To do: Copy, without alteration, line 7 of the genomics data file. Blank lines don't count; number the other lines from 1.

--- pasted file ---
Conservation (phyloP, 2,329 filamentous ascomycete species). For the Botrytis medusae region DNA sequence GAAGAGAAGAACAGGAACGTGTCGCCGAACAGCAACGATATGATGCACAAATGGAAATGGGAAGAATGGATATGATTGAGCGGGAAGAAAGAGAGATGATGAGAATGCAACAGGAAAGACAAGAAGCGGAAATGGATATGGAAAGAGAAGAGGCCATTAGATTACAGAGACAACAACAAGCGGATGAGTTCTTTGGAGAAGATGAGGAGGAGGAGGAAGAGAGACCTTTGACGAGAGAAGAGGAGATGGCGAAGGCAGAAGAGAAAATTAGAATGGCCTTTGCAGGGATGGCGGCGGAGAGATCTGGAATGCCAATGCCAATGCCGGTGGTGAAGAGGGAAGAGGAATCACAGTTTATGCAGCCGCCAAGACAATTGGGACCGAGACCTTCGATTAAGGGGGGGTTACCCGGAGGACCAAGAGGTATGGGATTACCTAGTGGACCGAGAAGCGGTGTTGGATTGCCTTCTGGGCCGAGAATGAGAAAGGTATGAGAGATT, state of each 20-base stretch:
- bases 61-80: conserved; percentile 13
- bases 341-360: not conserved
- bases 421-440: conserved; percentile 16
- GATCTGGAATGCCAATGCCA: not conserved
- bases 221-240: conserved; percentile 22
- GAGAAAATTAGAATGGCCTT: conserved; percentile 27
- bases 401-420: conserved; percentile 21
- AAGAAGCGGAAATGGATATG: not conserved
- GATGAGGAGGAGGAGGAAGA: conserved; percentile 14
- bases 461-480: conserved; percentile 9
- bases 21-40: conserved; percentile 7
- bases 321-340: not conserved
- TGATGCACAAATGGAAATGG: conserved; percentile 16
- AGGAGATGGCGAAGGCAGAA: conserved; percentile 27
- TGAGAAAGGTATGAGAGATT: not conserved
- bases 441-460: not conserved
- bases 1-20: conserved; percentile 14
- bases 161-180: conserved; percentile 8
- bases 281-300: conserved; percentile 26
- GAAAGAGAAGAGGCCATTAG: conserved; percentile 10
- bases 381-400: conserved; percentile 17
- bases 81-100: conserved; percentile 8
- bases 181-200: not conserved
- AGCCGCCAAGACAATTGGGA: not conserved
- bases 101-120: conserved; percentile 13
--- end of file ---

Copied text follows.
- GAGAAAATTAGAATGGCCTT: conserved; percentile 27